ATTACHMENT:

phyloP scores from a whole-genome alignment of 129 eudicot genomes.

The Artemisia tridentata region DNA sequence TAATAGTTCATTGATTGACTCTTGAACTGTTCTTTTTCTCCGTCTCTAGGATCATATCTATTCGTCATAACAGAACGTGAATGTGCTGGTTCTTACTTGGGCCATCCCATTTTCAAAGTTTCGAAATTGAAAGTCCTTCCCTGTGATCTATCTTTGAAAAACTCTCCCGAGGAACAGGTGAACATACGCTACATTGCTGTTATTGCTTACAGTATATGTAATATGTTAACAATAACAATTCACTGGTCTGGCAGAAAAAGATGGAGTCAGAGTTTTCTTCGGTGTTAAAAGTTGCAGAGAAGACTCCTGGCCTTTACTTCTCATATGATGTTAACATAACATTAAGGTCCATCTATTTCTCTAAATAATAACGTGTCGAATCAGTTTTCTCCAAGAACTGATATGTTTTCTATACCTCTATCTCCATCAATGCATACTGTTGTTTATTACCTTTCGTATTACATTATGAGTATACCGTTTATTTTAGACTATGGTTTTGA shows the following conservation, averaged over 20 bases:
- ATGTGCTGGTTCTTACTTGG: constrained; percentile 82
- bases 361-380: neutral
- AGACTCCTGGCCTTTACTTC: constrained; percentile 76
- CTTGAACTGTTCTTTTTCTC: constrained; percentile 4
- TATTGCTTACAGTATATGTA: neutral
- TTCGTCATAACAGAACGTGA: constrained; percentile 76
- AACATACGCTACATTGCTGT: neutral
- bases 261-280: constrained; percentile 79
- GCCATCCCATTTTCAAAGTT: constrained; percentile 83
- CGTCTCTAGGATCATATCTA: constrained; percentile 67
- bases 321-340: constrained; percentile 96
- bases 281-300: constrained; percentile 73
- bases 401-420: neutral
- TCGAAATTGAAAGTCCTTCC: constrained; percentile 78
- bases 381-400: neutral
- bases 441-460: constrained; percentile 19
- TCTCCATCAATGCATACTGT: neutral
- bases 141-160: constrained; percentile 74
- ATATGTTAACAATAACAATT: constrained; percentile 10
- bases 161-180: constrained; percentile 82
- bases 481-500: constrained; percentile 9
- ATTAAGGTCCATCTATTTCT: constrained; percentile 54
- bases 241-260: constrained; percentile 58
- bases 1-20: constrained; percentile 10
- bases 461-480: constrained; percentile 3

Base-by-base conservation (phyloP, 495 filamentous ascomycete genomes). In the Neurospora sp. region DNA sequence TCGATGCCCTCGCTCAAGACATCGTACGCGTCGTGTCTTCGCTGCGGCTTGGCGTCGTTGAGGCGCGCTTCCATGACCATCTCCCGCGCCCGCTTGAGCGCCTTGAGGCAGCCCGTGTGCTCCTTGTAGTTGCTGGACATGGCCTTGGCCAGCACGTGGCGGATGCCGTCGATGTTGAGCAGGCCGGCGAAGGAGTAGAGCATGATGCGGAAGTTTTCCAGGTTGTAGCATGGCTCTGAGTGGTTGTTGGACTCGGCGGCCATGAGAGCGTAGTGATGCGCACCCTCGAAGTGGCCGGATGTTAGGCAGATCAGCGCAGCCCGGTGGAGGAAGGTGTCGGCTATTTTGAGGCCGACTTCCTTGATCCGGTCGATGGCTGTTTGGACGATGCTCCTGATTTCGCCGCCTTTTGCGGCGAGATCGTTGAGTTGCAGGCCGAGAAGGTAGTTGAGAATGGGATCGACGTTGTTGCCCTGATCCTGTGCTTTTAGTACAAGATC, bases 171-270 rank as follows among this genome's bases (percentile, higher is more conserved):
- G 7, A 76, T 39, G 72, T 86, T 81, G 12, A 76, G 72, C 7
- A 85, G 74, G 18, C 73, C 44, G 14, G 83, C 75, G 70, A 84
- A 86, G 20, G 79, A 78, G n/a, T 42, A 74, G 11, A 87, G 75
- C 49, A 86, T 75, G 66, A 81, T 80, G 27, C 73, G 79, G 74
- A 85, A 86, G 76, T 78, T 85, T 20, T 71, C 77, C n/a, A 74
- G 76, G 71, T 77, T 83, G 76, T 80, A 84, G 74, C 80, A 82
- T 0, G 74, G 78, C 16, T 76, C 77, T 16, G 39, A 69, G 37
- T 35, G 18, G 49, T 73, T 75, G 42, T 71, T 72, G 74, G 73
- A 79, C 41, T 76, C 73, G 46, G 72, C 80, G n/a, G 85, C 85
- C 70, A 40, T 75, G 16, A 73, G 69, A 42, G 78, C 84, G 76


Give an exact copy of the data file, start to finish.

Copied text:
phyloP scores from a whole-genome alignment of 129 eudicot genomes.

The Artemisia tridentata region DNA sequence TAATAGTTCATTGATTGACTCTTGAACTGTTCTTTTTCTCCGTCTCTAGGATCATATCTATTCGTCATAACAGAACGTGAATGTGCTGGTTCTTACTTGGGCCATCCCATTTTCAAAGTTTCGAAATTGAAAGTCCTTCCCTGTGATCTATCTTTGAAAAACTCTCCCGAGGAACAGGTGAACATACGCTACATTGCTGTTATTGCTTACAGTATATGTAATATGTTAACAATAACAATTCACTGGTCTGGCAGAAAAAGATGGAGTCAGAGTTTTCTTCGGTGTTAAAAGTTGCAGAGAAGACTCCTGGCCTTTACTTCTCATATGATGTTAACATAACATTAAGGTCCATCTATTTCTCTAAATAATAACGTGTCGAATCAGTTTTCTCCAAGAACTGATATGTTTTCTATACCTCTATCTCCATCAATGCATACTGTTGTTTATTACCTTTCGTATTACATTATGAGTATACCGTTTATTTTAGACTATGGTTTTGA shows the following conservation, averaged over 20 bases:
- ATGTGCTGGTTCTTACTTGG: constrained; percentile 82
- bases 361-380: neutral
- AGACTCCTGGCCTTTACTTC: constrained; percentile 76
- CTTGAACTGTTCTTTTTCTC: constrained; percentile 4
- TATTGCTTACAGTATATGTA: neutral
- TTCGTCATAACAGAACGTGA: constrained; percentile 76
- AACATACGCTACATTGCTGT: neutral
- bases 261-280: constrained; percentile 79
- GCCATCCCATTTTCAAAGTT: constrained; percentile 83
- CGTCTCTAGGATCATATCTA: constrained; percentile 67
- bases 321-340: constrained; percentile 96
- bases 281-300: constrained; percentile 73
- bases 401-420: neutral
- TCGAAATTGAAAGTCCTTCC: constrained; percentile 78
- bases 381-400: neutral
- bases 441-460: constrained; percentile 19
- TCTCCATCAATGCATACTGT: neutral
- bases 141-160: constrained; percentile 74
- ATATGTTAACAATAACAATT: constrained; percentile 10
- bases 161-180: constrained; percentile 82
- bases 481-500: constrained; percentile 9
- ATTAAGGTCCATCTATTTCT: constrained; percentile 54
- bases 241-260: constrained; percentile 58
- bases 1-20: constrained; percentile 10
- bases 461-480: constrained; percentile 3

Base-by-base conservation (phyloP, 495 filamentous ascomycete genomes). In the Neurospora sp. region DNA sequence TCGATGCCCTCGCTCAAGACATCGTACGCGTCGTGTCTTCGCTGCGGCTTGGCGTCGTTGAGGCGCGCTTCCATGACCATCTCCCGCGCCCGCTTGAGCGCCTTGAGGCAGCCCGTGTGCTCCTTGTAGTTGCTGGACATGGCCTTGGCCAGCACGTGGCGGATGCCGTCGATGTTGAGCAGGCCGGCGAAGGAGTAGAGCATGATGCGGAAGTTTTCCAGGTTGTAGCATGGCTCTGAGTGGTTGTTGGACTCGGCGGCCATGAGAGCGTAGTGATGCGCACCCTCGAAGTGGCCGGATGTTAGGCAGATCAGCGCAGCCCGGTGGAGGAAGGTGTCGGCTATTTTGAGGCCGACTTCCTTGATCCGGTCGATGGCTGTTTGGACGATGCTCCTGATTTCGCCGCCTTTTGCGGCGAGATCGTTGAGTTGCAGGCCGAGAAGGTAGTTGAGAATGGGATCGACGTTGTTGCCCTGATCCTGTGCTTTTAGTACAAGATC, bases 171-270 rank as follows among this genome's bases (percentile, higher is more conserved):
- G 7, A 76, T 39, G 72, T 86, T 81, G 12, A 76, G 72, C 7
- A 85, G 74, G 18, C 73, C 44, G 14, G 83, C 75, G 70, A 84
- A 86, G 20, G 79, A 78, G n/a, T 42, A 74, G 11, A 87, G 75
- C 49, A 86, T 75, G 66, A 81, T 80, G 27, C 73, G 79, G 74
- A 85, A 86, G 76, T 78, T 85, T 20, T 71, C 77, C n/a, A 74
- G 76, G 71, T 77, T 83, G 76, T 80, A 84, G 74, C 80, A 82
- T 0, G 74, G 78, C 16, T 76, C 77, T 16, G 39, A 69, G 37
- T 35, G 18, G 49, T 73, T 75, G 42, T 71, T 72, G 74, G 73
- A 79, C 41, T 76, C 73, G 46, G 72, C 80, G n/a, G 85, C 85
- C 70, A 40, T 75, G 16, A 73, G 69, A 42, G 78, C 84, G 76